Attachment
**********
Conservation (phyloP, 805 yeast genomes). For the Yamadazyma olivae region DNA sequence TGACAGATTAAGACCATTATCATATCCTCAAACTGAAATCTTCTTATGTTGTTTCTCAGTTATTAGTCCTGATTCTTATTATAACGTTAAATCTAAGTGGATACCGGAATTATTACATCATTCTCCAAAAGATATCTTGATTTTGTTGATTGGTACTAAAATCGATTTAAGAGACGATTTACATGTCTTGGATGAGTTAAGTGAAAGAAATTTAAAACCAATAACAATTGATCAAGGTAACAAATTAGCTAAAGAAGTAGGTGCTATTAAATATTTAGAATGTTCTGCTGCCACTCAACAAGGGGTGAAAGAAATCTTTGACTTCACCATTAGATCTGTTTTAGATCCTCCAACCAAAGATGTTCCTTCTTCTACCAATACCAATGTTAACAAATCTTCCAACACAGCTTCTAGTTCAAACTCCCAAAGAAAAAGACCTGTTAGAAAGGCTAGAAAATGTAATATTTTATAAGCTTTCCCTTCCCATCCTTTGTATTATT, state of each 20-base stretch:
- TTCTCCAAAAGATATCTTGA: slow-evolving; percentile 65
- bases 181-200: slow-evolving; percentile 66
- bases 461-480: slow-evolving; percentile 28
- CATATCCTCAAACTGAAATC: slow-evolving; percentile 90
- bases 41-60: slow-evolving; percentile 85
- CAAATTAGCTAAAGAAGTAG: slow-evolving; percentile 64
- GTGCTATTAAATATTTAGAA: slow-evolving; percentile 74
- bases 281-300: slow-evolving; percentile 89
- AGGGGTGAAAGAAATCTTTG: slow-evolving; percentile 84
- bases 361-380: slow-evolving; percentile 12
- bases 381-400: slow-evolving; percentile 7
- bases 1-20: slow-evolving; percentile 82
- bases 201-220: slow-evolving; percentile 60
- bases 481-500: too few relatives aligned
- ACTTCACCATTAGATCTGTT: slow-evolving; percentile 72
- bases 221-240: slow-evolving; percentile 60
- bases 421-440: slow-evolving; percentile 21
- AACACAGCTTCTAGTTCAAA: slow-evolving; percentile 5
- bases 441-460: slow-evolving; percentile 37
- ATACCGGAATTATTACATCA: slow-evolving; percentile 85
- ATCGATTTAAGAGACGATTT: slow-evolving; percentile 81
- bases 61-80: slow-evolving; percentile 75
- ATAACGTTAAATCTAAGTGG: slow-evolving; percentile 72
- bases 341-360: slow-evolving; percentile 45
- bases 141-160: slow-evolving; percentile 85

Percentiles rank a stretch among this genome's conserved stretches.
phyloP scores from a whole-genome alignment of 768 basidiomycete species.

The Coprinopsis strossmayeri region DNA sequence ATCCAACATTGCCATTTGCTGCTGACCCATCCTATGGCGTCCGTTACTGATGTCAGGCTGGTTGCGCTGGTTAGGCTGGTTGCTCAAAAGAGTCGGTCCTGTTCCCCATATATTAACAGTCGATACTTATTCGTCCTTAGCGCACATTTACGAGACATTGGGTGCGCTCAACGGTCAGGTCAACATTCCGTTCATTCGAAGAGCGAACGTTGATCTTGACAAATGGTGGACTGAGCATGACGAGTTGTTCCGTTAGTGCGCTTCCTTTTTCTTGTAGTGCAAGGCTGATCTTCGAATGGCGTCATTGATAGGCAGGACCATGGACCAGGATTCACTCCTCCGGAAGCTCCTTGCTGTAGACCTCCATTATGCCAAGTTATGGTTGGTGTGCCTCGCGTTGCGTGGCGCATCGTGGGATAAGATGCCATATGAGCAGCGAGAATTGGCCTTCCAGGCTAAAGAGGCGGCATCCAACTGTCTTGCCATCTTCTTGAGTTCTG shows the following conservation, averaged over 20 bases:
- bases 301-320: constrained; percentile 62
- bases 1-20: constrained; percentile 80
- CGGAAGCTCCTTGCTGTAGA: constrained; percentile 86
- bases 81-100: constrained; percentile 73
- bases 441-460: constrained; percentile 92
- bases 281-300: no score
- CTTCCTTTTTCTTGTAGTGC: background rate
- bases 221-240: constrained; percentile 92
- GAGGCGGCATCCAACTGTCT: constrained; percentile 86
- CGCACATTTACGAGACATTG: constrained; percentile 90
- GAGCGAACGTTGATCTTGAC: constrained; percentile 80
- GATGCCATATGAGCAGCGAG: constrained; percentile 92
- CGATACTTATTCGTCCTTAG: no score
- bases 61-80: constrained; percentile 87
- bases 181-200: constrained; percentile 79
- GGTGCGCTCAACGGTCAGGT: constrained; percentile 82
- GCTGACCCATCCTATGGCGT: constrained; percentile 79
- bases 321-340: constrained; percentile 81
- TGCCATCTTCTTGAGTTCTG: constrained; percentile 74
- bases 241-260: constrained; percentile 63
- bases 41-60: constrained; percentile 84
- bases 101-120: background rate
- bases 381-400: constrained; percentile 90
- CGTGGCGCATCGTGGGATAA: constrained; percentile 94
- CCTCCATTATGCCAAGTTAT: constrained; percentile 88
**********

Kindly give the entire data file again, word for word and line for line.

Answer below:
Conservation (phyloP, 805 yeast genomes). For the Yamadazyma olivae region DNA sequence TGACAGATTAAGACCATTATCATATCCTCAAACTGAAATCTTCTTATGTTGTTTCTCAGTTATTAGTCCTGATTCTTATTATAACGTTAAATCTAAGTGGATACCGGAATTATTACATCATTCTCCAAAAGATATCTTGATTTTGTTGATTGGTACTAAAATCGATTTAAGAGACGATTTACATGTCTTGGATGAGTTAAGTGAAAGAAATTTAAAACCAATAACAATTGATCAAGGTAACAAATTAGCTAAAGAAGTAGGTGCTATTAAATATTTAGAATGTTCTGCTGCCACTCAACAAGGGGTGAAAGAAATCTTTGACTTCACCATTAGATCTGTTTTAGATCCTCCAACCAAAGATGTTCCTTCTTCTACCAATACCAATGTTAACAAATCTTCCAACACAGCTTCTAGTTCAAACTCCCAAAGAAAAAGACCTGTTAGAAAGGCTAGAAAATGTAATATTTTATAAGCTTTCCCTTCCCATCCTTTGTATTATT, state of each 20-base stretch:
- TTCTCCAAAAGATATCTTGA: slow-evolving; percentile 65
- bases 181-200: slow-evolving; percentile 66
- bases 461-480: slow-evolving; percentile 28
- CATATCCTCAAACTGAAATC: slow-evolving; percentile 90
- bases 41-60: slow-evolving; percentile 85
- CAAATTAGCTAAAGAAGTAG: slow-evolving; percentile 64
- GTGCTATTAAATATTTAGAA: slow-evolving; percentile 74
- bases 281-300: slow-evolving; percentile 89
- AGGGGTGAAAGAAATCTTTG: slow-evolving; percentile 84
- bases 361-380: slow-evolving; percentile 12
- bases 381-400: slow-evolving; percentile 7
- bases 1-20: slow-evolving; percentile 82
- bases 201-220: slow-evolving; percentile 60
- bases 481-500: too few relatives aligned
- ACTTCACCATTAGATCTGTT: slow-evolving; percentile 72
- bases 221-240: slow-evolving; percentile 60
- bases 421-440: slow-evolving; percentile 21
- AACACAGCTTCTAGTTCAAA: slow-evolving; percentile 5
- bases 441-460: slow-evolving; percentile 37
- ATACCGGAATTATTACATCA: slow-evolving; percentile 85
- ATCGATTTAAGAGACGATTT: slow-evolving; percentile 81
- bases 61-80: slow-evolving; percentile 75
- ATAACGTTAAATCTAAGTGG: slow-evolving; percentile 72
- bases 341-360: slow-evolving; percentile 45
- bases 141-160: slow-evolving; percentile 85

Percentiles rank a stretch among this genome's conserved stretches.
phyloP scores from a whole-genome alignment of 768 basidiomycete species.

The Coprinopsis strossmayeri region DNA sequence ATCCAACATTGCCATTTGCTGCTGACCCATCCTATGGCGTCCGTTACTGATGTCAGGCTGGTTGCGCTGGTTAGGCTGGTTGCTCAAAAGAGTCGGTCCTGTTCCCCATATATTAACAGTCGATACTTATTCGTCCTTAGCGCACATTTACGAGACATTGGGTGCGCTCAACGGTCAGGTCAACATTCCGTTCATTCGAAGAGCGAACGTTGATCTTGACAAATGGTGGACTGAGCATGACGAGTTGTTCCGTTAGTGCGCTTCCTTTTTCTTGTAGTGCAAGGCTGATCTTCGAATGGCGTCATTGATAGGCAGGACCATGGACCAGGATTCACTCCTCCGGAAGCTCCTTGCTGTAGACCTCCATTATGCCAAGTTATGGTTGGTGTGCCTCGCGTTGCGTGGCGCATCGTGGGATAAGATGCCATATGAGCAGCGAGAATTGGCCTTCCAGGCTAAAGAGGCGGCATCCAACTGTCTTGCCATCTTCTTGAGTTCTG shows the following conservation, averaged over 20 bases:
- bases 301-320: constrained; percentile 62
- bases 1-20: constrained; percentile 80
- CGGAAGCTCCTTGCTGTAGA: constrained; percentile 86
- bases 81-100: constrained; percentile 73
- bases 441-460: constrained; percentile 92
- bases 281-300: no score
- CTTCCTTTTTCTTGTAGTGC: background rate
- bases 221-240: constrained; percentile 92
- GAGGCGGCATCCAACTGTCT: constrained; percentile 86
- CGCACATTTACGAGACATTG: constrained; percentile 90
- GAGCGAACGTTGATCTTGAC: constrained; percentile 80
- GATGCCATATGAGCAGCGAG: constrained; percentile 92
- CGATACTTATTCGTCCTTAG: no score
- bases 61-80: constrained; percentile 87
- bases 181-200: constrained; percentile 79
- GGTGCGCTCAACGGTCAGGT: constrained; percentile 82
- GCTGACCCATCCTATGGCGT: constrained; percentile 79
- bases 321-340: constrained; percentile 81
- TGCCATCTTCTTGAGTTCTG: constrained; percentile 74
- bases 241-260: constrained; percentile 63
- bases 41-60: constrained; percentile 84
- bases 101-120: background rate
- bases 381-400: constrained; percentile 90
- CGTGGCGCATCGTGGGATAA: constrained; percentile 94
- CCTCCATTATGCCAAGTTAT: constrained; percentile 88